The Show Must Go On

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Just as we closed for press, the 1990 Motor Show was opening its doors to the general public. There was an opportunity, though, to go to Birmingham on press day to see what was new.

Most of the stands were impressive, but that of Ford in particular was massive, the total investment running into hundreds of thousands if not the million pound mark, but it was an important Show for the multinational manufacturer since it was the occasion for the European debut of the new Escort/Orion range. Since the former has been a best seller in Britain for years, Ford had necessarily pulled all the stops out.

Proudly on display on the slightly less vast Rover stand was their latest model range, and although pride of place went to the new 216 GTi 16V, the new flagship of the 200 series, the real ‘star’ was the Mini Cooper. Who would have thought that a derivation of a model first introduced thirty years ago from a major manufacturer would still hold its own with the latest products?

Vauxhall announced a new-look Nova and a new 2.6-litre ‘Dual Ram’ engine for the Carlton and Senator while Jaguar had the 3.2-litre version of the XJ6 which replaces the 2.9. BMW meanwhile used the occasion to launch the 850i in Britain, while round the corner were Alpina, at the Show for the first time, with their own version of the model alongside the incredible B10 Bi-Turbo. Other new flagships included Mitsubishi’s HSX 3000GT, developed from the HSR II concept car which was also on show, the Alfa Romeo 164QV, Vauxhall’s controversial Lotus Carlton, the Citroën XM V6 24 Valve, the Peugeot 605 SVE24, the Saab Carlsson Installed with a 2.3 turbocharged engine and the world debut of the Volvo 960/940. Despite this fine bunch of cars, though, it was the Aston Martin Virage Volante, the Lamborghini Diablo, the Honda NSX and the 320 bhp, four-wheel drive Citroën ZX Rally Raid challenger which undoubtedly stole the limelight.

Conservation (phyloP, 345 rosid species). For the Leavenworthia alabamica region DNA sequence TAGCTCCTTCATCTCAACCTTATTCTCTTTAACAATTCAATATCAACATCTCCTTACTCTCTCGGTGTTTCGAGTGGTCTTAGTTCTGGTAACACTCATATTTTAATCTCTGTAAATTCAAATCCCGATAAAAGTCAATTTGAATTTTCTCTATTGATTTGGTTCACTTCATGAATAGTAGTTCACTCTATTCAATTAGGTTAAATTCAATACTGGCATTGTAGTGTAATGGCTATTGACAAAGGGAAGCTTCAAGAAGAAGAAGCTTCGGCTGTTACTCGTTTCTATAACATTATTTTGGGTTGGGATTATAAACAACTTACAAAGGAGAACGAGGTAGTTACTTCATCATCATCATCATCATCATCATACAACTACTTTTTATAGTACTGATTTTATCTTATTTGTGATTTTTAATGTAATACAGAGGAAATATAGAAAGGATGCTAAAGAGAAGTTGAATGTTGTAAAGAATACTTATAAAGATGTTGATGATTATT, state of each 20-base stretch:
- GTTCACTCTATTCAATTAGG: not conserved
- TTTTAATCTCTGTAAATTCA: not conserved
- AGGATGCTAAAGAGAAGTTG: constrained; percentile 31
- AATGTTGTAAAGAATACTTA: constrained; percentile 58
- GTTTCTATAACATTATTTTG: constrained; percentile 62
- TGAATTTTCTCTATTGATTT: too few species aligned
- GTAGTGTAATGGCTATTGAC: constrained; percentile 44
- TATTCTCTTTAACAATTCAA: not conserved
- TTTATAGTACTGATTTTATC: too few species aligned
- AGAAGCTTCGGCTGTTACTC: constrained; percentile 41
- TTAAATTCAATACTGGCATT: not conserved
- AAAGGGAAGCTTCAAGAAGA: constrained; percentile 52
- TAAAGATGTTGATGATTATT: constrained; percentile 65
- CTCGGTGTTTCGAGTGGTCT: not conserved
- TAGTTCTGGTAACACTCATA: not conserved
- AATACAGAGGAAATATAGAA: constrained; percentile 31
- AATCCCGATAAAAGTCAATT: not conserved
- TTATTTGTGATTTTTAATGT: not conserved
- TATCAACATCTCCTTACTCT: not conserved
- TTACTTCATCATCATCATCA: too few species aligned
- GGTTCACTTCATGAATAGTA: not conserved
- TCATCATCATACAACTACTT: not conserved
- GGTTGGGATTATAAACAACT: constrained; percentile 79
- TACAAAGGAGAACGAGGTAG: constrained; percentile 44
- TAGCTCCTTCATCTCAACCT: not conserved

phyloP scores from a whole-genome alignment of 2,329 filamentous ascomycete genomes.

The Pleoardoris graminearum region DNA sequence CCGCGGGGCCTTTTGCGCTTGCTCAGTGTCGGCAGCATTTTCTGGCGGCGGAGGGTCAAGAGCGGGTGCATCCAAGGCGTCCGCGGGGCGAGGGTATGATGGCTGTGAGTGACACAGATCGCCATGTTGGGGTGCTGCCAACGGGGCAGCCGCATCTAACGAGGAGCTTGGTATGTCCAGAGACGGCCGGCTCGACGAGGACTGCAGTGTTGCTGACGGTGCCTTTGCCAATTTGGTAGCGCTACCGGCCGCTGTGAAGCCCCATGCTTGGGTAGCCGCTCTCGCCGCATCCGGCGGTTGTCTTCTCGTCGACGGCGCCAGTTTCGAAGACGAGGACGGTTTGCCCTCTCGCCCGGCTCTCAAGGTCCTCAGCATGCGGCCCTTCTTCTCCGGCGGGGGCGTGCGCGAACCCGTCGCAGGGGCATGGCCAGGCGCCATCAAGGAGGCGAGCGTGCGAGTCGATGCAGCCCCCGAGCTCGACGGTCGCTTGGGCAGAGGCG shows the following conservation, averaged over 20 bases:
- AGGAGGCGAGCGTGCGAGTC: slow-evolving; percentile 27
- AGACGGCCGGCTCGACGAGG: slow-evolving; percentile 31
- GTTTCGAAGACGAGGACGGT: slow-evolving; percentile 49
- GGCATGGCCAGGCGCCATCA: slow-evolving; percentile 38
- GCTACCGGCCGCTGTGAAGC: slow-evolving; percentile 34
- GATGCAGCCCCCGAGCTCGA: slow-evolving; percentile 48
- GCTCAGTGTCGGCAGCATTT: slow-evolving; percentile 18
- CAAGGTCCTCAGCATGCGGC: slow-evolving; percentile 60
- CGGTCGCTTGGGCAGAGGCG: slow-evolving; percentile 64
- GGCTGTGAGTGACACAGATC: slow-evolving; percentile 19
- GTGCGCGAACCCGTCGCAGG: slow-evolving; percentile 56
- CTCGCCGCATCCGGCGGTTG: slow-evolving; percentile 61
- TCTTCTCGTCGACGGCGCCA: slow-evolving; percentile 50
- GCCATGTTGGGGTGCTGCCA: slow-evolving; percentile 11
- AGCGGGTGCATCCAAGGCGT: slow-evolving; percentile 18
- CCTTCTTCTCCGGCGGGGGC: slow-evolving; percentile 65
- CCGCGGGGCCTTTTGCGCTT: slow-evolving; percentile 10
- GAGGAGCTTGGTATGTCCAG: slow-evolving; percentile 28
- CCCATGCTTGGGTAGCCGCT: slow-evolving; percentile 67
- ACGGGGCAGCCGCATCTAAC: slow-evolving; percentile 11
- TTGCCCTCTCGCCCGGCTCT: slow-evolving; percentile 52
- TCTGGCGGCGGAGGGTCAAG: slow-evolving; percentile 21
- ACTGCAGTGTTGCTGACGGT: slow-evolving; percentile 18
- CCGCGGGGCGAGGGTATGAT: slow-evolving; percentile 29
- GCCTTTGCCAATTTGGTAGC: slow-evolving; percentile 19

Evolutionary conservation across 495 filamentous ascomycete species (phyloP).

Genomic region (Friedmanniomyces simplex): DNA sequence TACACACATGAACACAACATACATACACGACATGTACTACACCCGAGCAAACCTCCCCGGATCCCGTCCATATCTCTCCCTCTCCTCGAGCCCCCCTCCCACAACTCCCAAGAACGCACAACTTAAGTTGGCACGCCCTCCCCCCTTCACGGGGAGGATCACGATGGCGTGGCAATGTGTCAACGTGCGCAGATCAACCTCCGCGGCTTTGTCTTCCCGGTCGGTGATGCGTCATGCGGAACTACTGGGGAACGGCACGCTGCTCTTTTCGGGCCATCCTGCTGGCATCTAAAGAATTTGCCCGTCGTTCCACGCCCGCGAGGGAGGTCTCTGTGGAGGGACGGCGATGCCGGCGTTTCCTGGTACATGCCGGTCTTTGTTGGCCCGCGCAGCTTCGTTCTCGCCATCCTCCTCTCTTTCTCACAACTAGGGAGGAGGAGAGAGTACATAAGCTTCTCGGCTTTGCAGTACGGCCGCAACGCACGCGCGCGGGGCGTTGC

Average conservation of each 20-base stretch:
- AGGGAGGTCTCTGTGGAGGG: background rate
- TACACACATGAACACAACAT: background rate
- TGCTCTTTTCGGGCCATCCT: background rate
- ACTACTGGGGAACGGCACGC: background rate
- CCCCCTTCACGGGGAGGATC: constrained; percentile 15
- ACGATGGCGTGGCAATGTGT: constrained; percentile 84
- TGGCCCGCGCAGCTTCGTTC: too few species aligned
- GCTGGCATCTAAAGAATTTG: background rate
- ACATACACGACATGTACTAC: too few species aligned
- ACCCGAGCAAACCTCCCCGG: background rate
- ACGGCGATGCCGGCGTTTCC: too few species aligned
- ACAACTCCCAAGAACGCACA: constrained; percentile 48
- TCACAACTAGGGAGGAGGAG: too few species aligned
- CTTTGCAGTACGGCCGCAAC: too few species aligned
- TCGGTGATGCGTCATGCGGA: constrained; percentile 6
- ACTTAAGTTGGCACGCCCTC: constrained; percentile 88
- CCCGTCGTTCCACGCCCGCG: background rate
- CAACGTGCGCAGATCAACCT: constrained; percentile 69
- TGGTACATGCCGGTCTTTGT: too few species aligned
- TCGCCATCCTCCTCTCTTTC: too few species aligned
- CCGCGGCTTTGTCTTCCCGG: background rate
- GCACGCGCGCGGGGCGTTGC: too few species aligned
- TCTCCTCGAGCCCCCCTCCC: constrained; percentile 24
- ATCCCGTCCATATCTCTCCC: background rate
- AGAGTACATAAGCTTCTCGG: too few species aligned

Such is the importance of the British market to the VAG Group that the Show was used as the occasion for the world launch of the Volkswagen Polo as well as of the Audi Coupe S2, while making its British debut was the Audi 80 16V. Fiat showed the new Tempra saloon, Nissan the new Primera while Renault introduced the Clio, even though it is still more than six months away before its official UK launch, the 140 bhp Renault 19 16V and one of the most exclusive cars at the Show, the GTA Le Mans, the sales of which are limited to just 35 in the UK.

Hyundai introduced the hideously named Scoupé, their new coupé, Lada the Samara Cabrio, Skoda a prototype Favorit Roadster and world premier of the Favorit Estate and Proton their second generation range of models.

New models from the specialist sports car manufacturers included the beautiful TVR Griffith and a prototype of their forthcoming Speed Eight, a 2-litre Marcos, a convertible Ginetta G32 and the new G33. Of the four-wheel drive manufacturers, Mercedes-Benz unveiled their new Gelaendewagen, Land Rover their new five-door Discovery, Daihatsu their new Fourtrak EL Special and from Turbo Technics the debut of a turbocharged 3.9-litre Range Rover. Of a different nature altogether on the Toyota stand, there was the new eight seater multi-purpose vehicle Previa which was making its European debut. Of a similar nature, but as yet just a concept vehicle, was the Mazda Gissya, the Japanese company’s interpretation of a family vehicle in the 21st century.

These were just some of the examples on display, but it was simply impossible to do justice to the four car halls, let alone discover the other four in use in just one day. The economy may be depressed, the motor industry may be in a slough, but that would never be guessed from the bravado displayed at the Show. WPK

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